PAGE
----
I Let Them Go For You




Nathaniel Howlett’s existence was known to five people. One of them was in suspended animation. Another had fled following possession of the revelation and the other two were enjoying lunch whilst they discussed the situation.


One of them was a man who appeared to be in his late fifties, with the bearing and demeanour of a military man. He wore a suit designed to soften his bulk, but moved with the care and skill of a man who knew how to hurt people without relish. The jade ring on his right hand hummed when he forgot to mute its presence.


His dining companion was striking, dark hair which fell in rich curls down her taut and defined back and a face which compelled awe with its bone structure. She wore a peach blouse and a pencil skirt with court shoes as she picked at her food.


‘Is it true?’ she said.


He nodded and took a sip from the bottle of lager.


‘Yes. Too much to hope that we might enjoy a bit of peace and quiet.’ he said


She sighed and shook her head


‘He was never boring, I’ll give him that.’ she said.


Laughter was something the man found useless but he gave a thin smile and wiped his mouth with the back of his hand and nodded.


‘No, he wasn’t. Thing is, things have been smooth without him.’ he said.


‘Smooth is boring, Hal, Howlett was a gentleman but not a gentle man.’ she said.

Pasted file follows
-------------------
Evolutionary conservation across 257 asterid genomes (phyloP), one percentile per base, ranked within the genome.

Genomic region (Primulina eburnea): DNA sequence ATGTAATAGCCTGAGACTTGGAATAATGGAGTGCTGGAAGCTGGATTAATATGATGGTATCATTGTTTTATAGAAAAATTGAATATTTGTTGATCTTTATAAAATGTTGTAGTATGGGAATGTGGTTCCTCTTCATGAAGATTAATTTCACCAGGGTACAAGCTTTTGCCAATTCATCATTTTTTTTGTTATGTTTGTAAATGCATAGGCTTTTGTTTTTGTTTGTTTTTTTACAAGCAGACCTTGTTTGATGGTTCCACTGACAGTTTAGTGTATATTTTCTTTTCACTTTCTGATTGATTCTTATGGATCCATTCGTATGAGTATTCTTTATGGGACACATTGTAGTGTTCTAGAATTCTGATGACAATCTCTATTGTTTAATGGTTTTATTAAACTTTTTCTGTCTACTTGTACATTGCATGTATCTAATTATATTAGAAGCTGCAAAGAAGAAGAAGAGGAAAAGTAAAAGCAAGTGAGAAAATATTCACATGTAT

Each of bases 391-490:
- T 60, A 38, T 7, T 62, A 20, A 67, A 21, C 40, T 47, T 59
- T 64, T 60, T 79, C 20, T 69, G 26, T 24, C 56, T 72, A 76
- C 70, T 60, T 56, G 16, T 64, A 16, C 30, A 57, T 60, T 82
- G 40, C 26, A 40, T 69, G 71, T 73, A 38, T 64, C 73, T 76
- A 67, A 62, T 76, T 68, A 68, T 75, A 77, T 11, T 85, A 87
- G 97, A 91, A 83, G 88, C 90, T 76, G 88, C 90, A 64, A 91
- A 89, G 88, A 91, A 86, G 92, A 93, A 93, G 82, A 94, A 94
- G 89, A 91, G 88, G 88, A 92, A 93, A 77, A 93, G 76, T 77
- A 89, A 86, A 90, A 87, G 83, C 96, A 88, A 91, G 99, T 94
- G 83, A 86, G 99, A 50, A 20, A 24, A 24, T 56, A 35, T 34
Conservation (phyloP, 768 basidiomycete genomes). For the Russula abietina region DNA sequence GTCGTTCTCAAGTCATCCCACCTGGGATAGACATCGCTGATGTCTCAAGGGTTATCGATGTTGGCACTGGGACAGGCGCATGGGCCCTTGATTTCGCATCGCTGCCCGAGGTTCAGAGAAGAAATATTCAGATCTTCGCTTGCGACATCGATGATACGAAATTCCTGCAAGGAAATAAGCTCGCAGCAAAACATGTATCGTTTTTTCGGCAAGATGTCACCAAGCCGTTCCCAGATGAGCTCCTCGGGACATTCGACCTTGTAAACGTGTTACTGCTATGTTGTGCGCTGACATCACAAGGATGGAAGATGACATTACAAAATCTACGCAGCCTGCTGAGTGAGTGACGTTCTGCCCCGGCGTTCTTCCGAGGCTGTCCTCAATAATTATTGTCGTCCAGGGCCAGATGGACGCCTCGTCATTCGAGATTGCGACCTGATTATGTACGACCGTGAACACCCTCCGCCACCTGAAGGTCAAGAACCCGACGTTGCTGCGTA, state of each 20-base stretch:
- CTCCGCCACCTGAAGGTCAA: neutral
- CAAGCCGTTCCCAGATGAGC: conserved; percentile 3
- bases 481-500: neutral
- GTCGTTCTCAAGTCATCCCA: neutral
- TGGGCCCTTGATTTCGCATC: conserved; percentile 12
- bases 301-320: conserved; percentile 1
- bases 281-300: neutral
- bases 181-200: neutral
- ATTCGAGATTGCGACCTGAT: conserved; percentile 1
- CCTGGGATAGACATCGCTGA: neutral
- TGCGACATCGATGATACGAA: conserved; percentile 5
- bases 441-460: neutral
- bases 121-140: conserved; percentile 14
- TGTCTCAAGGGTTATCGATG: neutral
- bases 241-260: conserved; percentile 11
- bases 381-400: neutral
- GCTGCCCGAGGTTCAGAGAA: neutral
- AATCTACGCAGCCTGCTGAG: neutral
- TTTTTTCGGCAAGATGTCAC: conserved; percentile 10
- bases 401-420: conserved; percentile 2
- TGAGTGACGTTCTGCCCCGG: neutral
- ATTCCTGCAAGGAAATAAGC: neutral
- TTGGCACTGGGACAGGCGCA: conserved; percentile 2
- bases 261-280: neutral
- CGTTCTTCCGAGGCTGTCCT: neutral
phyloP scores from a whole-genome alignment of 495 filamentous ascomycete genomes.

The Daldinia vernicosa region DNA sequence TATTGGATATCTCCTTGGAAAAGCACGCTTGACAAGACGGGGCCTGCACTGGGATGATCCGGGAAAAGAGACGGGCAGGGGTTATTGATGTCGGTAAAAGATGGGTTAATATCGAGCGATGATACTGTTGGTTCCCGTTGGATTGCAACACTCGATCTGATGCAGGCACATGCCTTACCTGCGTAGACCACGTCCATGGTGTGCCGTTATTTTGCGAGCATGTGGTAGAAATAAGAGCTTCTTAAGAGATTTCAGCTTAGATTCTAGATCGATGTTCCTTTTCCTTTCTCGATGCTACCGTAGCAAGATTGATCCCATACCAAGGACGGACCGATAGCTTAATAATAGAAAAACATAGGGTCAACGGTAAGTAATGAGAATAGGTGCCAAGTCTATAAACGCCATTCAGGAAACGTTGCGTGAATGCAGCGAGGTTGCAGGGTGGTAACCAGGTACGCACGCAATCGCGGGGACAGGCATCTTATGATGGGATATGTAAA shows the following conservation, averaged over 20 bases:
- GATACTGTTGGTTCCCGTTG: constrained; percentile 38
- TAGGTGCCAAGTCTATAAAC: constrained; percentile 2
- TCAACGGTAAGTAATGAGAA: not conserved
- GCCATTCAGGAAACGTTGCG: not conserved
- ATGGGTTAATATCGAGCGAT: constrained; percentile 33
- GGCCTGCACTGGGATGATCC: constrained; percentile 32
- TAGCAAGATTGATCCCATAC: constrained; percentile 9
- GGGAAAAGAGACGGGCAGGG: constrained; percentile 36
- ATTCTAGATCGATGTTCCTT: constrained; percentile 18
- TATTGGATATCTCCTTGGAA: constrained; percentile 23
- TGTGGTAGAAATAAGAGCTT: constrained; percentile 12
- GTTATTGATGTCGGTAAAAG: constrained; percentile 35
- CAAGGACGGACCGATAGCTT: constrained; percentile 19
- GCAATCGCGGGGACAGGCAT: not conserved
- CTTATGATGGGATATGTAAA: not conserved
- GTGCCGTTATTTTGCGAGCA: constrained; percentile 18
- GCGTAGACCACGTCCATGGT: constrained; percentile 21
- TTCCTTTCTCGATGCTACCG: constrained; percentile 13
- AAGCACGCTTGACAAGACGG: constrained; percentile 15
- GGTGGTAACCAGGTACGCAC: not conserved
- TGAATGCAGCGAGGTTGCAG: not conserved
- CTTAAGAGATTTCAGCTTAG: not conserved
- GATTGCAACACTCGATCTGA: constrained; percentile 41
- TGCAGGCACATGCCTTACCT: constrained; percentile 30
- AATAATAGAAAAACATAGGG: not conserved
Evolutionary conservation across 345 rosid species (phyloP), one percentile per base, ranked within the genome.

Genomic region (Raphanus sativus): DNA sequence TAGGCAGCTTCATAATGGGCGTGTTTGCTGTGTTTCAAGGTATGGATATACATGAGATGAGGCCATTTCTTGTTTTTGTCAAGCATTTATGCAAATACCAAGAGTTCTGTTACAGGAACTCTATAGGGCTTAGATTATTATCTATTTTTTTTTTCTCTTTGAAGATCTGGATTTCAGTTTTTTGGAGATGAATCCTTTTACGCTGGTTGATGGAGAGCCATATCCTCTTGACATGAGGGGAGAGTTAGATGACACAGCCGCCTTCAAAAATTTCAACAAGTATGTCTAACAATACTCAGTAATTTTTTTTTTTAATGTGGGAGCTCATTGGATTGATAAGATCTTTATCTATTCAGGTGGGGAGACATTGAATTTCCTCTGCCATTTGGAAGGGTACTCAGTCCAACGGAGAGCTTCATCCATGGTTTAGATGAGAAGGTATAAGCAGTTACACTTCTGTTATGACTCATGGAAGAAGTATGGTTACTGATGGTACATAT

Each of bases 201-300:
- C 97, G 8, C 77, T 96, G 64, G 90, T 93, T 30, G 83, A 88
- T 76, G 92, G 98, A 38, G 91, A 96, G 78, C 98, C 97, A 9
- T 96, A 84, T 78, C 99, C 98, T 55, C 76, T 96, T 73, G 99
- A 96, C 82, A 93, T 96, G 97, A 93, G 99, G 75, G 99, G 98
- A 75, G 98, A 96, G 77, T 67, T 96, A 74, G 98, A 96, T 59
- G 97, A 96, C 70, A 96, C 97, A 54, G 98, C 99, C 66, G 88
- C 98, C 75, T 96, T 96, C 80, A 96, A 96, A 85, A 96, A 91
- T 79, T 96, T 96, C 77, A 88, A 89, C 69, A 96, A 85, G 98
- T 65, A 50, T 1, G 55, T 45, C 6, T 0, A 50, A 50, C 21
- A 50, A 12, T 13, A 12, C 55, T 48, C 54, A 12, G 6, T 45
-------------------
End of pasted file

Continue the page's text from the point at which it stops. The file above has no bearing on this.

He leaned forward and studied her expression before he sat back and gave another thin smile.


She blushed and looked away, unable to meet his questioning gaze.


‘Really?’ he said.


She looked around and leaned forwards, closing the distance between them so she was not overheard by the other diners.


‘Remember the pocket universe? Well, seeing as time moved at a different pace and there’s only so much two people can do when they are bored of fighting.’


He picked up the bottle of lager and took a long swallow before setting it down.


‘I didn’t know.’ he said.


She waved him off and looked down at the tablecloth.


‘We don’t share everything, Hal. It was fun while it lasted but it was a clue to why he retired, don’t you think?’ she said.


Hal raised a questioning eyebrow and she chuckled.


‘He fell in love.’ she said.


‘With you?’


She laughed and shook her head.


‘No, Hal. You would have figured it out if we had.’


Hal sat back and turned the jade ring on his finger, it sent waves of reassurance through him but never touched the unspoken affection he held her in.


The conversation petered off, smothered by the unspoken affection between them and Hal’s unyielding stoicism.




She stood on the balcony, watching the party guests trail in and fought the rising tension which burned in the back of her throat as she sipped from a tall flute of champagne.